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Greed and Major League Baseball

It amazes me that so many people have turned on Alex Rodriquez, Ryan Braun and the dozen or so other baseball players named in the biogenesis performance enhancing drugs scandal which Major League Baseball is currently investigating.  Recently Braun was suspended without pay for the remainder of the 2013 season by MLB, and the Milwaukee Brewers slugger accepted responsibility for violating the sport's drug policy.
Even though Braun sounded more like he was sorry that he actually got caught with his hands in the cookie jar more than anything else, I still don’t quite understand all the shock about him being guilty of PED use.
Braun was named the National League's Most Valuable Player in 2011 after hitting .332 with 33 home runs and 111 RBIs, leading the Brewers to their first NL Central championship. Two weeks after that announcement, certain news media outlets leaked that Braun had tested positive for synthetic testosterone. Braun immediately proclaimed his innocence.
In February 2012, an arbitration panel repealed his 50-game suspension, citing concerns with the sample's chain of custody.
Alex Rodriquez? Well we all know about his admitting to steroid use back in 2001-2003 while a member of the Texas Rangers!
Since in the past few years some of their big name stars have been guilty of taking steroids as well as other PEDs, let’s stick with MLB for now. In America any sign of anti-capitalism is frowned upon by the majority but basically all these players including Braun were doing was capitalizing off of the marketability of their brands, which requires them to be on the field to perform. You know the old saying, "out of sight, out of mind."
Talk about hypocrisy, MLB is harshly punishing players for taking the short cuts but are the main ones pushing their brands across the world to capitalize off of them. 
When we hear the word steroids, we think of adding muscle, but they're not just to make one stronger or faster, they are used to help in recovery of injuries.
To survive long grueling season's players will find ways to recover from injuries quicker to protect their brands which eventually lead to bigger paydays. Even though $5 million dollars per season is a lot of money, there is a big difference between that and let’s say the potential of making $25 million if you are considered a great talent and durable prior to the bigger payday.
Long before the steroids era in baseball began in the late 1980s, amphetamines were a staple in baseball clubhouses this was overlooked mainly because it was an acceptable way for players to get through a grueling 162-game season. Former MLB great, Hank Aaron even admitted to experimenting with them back in the late 1960s.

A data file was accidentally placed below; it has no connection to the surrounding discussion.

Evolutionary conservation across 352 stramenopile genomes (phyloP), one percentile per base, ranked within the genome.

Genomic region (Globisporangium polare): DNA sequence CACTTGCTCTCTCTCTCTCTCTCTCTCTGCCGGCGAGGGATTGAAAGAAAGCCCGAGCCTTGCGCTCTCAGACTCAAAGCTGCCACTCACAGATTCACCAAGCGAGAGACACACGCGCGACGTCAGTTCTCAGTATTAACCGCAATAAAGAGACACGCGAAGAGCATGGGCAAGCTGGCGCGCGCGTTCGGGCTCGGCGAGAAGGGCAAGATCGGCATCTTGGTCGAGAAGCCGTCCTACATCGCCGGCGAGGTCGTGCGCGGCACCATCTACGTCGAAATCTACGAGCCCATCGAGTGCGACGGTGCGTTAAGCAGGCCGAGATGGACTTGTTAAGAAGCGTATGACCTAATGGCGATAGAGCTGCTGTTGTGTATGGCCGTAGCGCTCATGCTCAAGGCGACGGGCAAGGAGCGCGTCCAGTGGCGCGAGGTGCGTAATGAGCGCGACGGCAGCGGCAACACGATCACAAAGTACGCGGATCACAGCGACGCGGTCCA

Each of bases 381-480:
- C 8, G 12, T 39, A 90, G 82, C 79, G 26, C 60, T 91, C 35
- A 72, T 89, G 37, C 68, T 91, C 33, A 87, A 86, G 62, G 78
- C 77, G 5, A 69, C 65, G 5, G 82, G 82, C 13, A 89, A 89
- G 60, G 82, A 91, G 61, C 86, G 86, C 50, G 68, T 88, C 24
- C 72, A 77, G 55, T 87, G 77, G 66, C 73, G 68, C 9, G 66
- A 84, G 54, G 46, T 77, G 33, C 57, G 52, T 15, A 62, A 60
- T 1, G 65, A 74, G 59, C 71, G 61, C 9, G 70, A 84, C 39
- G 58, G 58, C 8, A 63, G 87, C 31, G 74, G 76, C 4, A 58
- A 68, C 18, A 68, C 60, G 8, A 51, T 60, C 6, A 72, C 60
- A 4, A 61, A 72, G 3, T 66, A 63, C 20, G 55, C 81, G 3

Routinely in the late 1990s and early 2000s, MLB baseball players were hitting 40 or 50 home runs in a season, a feat that was considered rare even in the 1980s. It has since become apparent that at least some of this power surge was a result of players using steroids and other performance enhancing drugs.
We had the so called experts giving the reasons why the spike in homeruns but not many thought that some our favorite star players were using steroids and other PEDs.
As I look back I really didn’t care at the time what was going on. I just knew that when Barry Bonds and Mark McGwire were on television, I was going to be watching because I didn’t want to miss any homeruns.
Our great nation, the United States of America was built on capitalism; so please don’t think I am against it. The point of it all is that with the misuse of it comes greed. All of this is the result of "GREED" which is what all the players who are guilty of using PEDs are guilty of.
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2 Comments to Greed and Major League Baseball:

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summer on Tuesday, July 30, 2013 7:46 PM
Great reading.
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pop-up ads on Wednesday, August 13, 2014 3:18 AM
These people were in most cases designed for mmorpgs, but they also might get some X-rated now and again, and they can sell all of us a product. Regardless, As i hardly ever preferred everything that showed up.
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